Impact of tissue atrophy on high-pass filtered MRI signal phase-based assessment in large-scale group-comparison studies: a simulation study


Journal article


F. Schweser, M. Dwyer, A. Deistung, J. Reichenbach, R. Zivadinov
Front. Physics, 2013

Semantic Scholar DOI
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APA
Schweser, F., Dwyer, M., Deistung, A., Reichenbach, J., & Zivadinov, R. (2013). Impact of tissue atrophy on high-pass filtered MRI signal phase-based assessment in large-scale group-comparison studies: a simulation study. Front. Physics.

Chicago/Turabian
Schweser, F., M. Dwyer, A. Deistung, J. Reichenbach, and R. Zivadinov. “Impact of Tissue Atrophy on High-Pass Filtered MRI Signal Phase-Based Assessment in Large-Scale Group-Comparison Studies: a Simulation Study.” Front. Physics (2013).

MLA
Schweser, F., et al. “Impact of Tissue Atrophy on High-Pass Filtered MRI Signal Phase-Based Assessment in Large-Scale Group-Comparison Studies: a Simulation Study.” Front. Physics, 2013.


Abstract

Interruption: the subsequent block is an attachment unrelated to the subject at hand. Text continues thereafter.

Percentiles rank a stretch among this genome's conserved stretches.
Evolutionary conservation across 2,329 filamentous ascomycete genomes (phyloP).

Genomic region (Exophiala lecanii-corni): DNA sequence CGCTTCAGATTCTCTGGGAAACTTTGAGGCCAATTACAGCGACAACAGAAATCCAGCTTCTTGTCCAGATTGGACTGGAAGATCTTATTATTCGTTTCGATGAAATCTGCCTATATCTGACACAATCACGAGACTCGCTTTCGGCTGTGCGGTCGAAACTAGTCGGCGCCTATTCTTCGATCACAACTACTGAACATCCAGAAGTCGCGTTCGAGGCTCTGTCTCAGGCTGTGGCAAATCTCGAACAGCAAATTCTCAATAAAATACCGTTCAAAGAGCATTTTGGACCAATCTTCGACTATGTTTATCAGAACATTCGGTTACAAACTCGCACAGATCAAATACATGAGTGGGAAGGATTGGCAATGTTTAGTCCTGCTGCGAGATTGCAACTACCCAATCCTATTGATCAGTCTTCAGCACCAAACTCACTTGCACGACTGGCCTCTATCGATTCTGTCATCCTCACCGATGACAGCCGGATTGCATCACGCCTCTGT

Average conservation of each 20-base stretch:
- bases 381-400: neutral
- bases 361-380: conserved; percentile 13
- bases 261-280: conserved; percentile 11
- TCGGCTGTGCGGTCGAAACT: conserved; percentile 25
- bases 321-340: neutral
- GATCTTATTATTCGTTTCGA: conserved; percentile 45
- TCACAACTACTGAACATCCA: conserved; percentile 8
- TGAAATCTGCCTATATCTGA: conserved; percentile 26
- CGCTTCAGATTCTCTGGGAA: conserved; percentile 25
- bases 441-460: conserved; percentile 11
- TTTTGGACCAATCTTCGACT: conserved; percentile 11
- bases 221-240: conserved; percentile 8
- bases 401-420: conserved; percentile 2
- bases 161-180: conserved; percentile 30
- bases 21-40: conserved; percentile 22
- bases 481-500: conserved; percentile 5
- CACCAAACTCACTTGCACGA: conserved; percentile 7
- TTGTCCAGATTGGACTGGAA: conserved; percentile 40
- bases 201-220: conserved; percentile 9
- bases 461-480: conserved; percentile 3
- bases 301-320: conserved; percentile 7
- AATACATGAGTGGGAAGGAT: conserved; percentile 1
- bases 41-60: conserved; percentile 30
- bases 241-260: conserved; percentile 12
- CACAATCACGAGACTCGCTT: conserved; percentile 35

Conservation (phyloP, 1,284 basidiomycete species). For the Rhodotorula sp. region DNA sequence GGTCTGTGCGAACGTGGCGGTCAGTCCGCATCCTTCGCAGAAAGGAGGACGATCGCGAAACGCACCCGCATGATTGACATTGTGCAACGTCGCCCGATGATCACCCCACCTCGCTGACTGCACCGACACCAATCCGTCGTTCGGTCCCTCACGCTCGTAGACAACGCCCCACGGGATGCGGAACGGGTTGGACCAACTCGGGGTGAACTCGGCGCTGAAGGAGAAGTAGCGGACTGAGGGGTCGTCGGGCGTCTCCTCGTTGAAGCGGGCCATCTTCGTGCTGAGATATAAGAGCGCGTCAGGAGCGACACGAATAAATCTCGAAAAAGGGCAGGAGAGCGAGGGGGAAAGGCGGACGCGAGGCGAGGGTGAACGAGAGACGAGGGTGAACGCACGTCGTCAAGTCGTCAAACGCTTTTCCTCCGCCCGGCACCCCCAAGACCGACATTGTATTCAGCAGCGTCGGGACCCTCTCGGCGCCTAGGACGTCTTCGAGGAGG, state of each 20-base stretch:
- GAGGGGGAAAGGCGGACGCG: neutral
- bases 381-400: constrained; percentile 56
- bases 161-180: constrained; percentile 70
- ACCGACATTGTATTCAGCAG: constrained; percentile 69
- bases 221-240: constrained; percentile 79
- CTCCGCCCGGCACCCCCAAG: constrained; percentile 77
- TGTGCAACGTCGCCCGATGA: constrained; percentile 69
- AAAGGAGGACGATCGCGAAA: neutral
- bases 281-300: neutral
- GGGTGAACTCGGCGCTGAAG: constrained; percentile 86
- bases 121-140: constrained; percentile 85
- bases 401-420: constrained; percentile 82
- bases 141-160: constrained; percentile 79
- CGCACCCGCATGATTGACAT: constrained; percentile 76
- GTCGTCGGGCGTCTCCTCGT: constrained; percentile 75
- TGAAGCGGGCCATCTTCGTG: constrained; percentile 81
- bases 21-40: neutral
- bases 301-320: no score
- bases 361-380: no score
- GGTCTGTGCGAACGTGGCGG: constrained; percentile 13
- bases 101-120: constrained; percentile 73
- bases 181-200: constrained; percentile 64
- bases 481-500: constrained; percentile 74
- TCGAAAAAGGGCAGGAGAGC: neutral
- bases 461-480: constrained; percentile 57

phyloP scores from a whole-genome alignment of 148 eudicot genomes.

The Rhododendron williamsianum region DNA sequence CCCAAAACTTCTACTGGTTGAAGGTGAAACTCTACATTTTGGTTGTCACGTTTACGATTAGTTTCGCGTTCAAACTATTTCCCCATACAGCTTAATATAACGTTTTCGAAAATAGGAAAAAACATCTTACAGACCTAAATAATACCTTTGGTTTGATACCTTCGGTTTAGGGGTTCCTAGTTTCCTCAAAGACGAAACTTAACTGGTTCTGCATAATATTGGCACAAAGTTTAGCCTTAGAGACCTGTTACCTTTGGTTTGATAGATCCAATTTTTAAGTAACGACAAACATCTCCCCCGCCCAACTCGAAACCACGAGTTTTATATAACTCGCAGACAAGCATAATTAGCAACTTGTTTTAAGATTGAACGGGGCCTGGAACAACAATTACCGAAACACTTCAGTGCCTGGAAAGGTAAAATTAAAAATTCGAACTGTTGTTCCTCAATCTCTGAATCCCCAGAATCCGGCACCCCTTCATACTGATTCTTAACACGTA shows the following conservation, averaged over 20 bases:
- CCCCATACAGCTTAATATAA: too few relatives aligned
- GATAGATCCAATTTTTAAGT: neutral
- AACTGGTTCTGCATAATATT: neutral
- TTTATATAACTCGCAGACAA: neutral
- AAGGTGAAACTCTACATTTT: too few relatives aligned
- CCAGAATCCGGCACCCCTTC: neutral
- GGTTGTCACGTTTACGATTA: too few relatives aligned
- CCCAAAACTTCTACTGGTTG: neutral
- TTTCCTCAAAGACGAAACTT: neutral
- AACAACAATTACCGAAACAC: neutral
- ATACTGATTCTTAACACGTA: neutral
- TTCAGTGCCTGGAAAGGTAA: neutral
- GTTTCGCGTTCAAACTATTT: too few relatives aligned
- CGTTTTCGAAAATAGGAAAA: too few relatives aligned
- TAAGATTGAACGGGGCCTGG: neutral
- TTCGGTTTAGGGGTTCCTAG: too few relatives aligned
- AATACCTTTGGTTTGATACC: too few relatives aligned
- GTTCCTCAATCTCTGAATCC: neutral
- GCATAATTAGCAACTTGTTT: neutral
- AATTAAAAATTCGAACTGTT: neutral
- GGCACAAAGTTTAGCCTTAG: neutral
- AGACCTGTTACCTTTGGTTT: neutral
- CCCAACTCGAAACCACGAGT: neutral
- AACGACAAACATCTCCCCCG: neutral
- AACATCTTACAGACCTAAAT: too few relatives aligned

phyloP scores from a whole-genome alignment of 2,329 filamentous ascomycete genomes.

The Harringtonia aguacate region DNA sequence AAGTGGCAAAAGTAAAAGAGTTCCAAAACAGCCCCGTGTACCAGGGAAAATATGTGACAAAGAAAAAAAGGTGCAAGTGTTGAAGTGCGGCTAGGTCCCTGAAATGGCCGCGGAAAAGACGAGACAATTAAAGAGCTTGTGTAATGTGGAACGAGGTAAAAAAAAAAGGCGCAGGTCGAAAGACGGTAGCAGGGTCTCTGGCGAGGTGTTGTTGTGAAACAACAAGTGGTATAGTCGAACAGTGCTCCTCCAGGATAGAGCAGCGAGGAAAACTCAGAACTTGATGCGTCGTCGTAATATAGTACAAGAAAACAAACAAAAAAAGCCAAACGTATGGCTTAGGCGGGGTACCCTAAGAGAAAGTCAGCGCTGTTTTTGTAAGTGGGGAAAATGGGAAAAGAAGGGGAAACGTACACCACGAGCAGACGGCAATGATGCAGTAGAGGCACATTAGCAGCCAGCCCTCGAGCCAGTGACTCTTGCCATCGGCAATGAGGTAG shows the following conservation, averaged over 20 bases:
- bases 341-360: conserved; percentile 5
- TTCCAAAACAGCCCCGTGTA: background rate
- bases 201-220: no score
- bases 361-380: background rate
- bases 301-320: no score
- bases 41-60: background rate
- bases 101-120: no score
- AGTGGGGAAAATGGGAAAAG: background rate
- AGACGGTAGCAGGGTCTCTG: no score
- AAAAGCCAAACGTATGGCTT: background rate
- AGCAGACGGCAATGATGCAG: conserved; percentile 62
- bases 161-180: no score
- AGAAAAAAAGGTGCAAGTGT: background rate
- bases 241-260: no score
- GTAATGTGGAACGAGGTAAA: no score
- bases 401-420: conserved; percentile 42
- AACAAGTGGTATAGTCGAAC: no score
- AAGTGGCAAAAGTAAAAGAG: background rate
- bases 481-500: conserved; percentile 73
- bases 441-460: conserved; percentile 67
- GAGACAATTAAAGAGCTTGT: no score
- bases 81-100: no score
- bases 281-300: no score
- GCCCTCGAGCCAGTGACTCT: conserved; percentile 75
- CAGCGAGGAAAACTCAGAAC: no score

The assessment of abnormal accumulation of tissue iron in the basal ganglia nuclei and in white matter plaques using the gradient echo magnetic resonance signal phase has become a research focus in many neurodegenerative diseases such as multiple sclerosis or Parkinson’s disease. A common and natural approach is to calculate the mean high-pass-filtered phase of previously delineated brain structures. Unfortunately, the interpretation of such an analysis requires caution: in this paper we demonstrate that regional gray matter atrophy, which is concomitant with many neurodegenerative diseases, may itself directly result in a phase shift seemingly indicative of increased iron concentration even without any real change in the tissue iron concentration. Although this effect is relatively small results of large-scale group comparisons may be driven by anatomical changes rather than by changes of the iron concentration.